Psychology, Department of
Nicotine as a signal for the presence or absence of sucrose reward: Pavlovian drug appetitive conditioning preparation in rats
Date of this Version
Rationale: In Pavlovian conditioning research, nicotine is typically conceptualized as the unconditioned stimulus (US) that becomes associated with an exteroceptive conditioned stimulus (CS). This research has not explored the possibility that nicotine can also function as a CS. Objectives: The present research examined whether nicotine served as a CS for the presence (CS+) or absence (CS–) of sucrose and started defining its specificity. Methods and results: Rats trained in the CS+ condition had nicotine (0.4 mg/kg, base) paired intermittently with brief access to sucrose. Intermixed were saline sessions without sucrose. Nicotine acquired the ability to evoke goal tracking. This conditioned response (CR) decreased across extinction sessions. The CR was sensitive to nicotine dose (ED50=0.113 mg/kg) and administration to testing interval; 0-min and 100-min delays produced no CR. The CS properties were specific to nicotine in that amphetamine and bupropion substitution was incomplete. Rats in the CS– condition received similar discrimination training except that sucrose was paired with saline. Nicotine also served as a CS–; the saline state CS+ acquired control of goal tracking. Mecamylamine, but not hexamethonium, blocked nicotine’s ability to serve as a CS+ and CS–, indicating a role for central nicotinic acetylcholine receptors. Conclusions: Nicotine served as a signal for the presence or absence of sucrose. The extinction, CS–, and substitution results eliminated a psycho motor stimulant account. The conceptualization of nicotine as a CS suggests novel empirical research in which a drug acquires additional inhibitory and/or excitatory value based on other outcomes present during its effects.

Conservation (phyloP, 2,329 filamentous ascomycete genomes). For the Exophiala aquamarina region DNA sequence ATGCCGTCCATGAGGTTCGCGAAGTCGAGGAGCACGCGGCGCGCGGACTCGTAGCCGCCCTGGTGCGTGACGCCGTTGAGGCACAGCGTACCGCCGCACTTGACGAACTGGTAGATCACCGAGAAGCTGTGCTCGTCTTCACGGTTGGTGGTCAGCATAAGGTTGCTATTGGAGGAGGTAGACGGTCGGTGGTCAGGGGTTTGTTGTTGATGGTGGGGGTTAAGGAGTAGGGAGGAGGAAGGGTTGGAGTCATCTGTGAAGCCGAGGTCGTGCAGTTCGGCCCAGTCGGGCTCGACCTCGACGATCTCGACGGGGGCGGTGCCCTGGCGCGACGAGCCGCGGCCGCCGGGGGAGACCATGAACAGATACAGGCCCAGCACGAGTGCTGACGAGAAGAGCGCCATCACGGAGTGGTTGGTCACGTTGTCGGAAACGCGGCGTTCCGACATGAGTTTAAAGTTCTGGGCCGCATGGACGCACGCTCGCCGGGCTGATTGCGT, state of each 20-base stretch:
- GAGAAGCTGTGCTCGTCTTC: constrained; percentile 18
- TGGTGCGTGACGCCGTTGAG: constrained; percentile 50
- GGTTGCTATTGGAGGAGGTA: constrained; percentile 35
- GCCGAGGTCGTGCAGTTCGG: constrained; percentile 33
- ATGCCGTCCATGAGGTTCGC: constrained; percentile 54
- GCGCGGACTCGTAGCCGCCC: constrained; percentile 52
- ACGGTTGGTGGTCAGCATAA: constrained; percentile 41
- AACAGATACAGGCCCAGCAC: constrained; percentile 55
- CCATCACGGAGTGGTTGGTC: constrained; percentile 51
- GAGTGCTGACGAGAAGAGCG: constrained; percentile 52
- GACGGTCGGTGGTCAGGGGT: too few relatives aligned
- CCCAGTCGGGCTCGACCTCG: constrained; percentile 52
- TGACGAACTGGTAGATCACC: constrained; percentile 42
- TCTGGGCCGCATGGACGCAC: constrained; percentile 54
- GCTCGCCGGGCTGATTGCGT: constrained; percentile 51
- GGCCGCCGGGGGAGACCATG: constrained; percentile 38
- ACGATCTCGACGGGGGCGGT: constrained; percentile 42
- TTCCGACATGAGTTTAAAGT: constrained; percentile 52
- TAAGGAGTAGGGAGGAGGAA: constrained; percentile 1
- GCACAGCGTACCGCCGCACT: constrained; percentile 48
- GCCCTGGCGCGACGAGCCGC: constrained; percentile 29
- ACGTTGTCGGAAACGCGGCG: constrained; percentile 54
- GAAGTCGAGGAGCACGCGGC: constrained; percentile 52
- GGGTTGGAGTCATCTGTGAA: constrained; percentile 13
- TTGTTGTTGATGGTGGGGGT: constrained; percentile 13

Published in Psychopharmacology 172:1 (2004), pp. 108–117. Copyright © 2003 Springer-Verlag. Used by permission. DOI 10.1007/s00213-003-1621-9 Journal homepage = http://www.springerlink.com/content/1432-2072/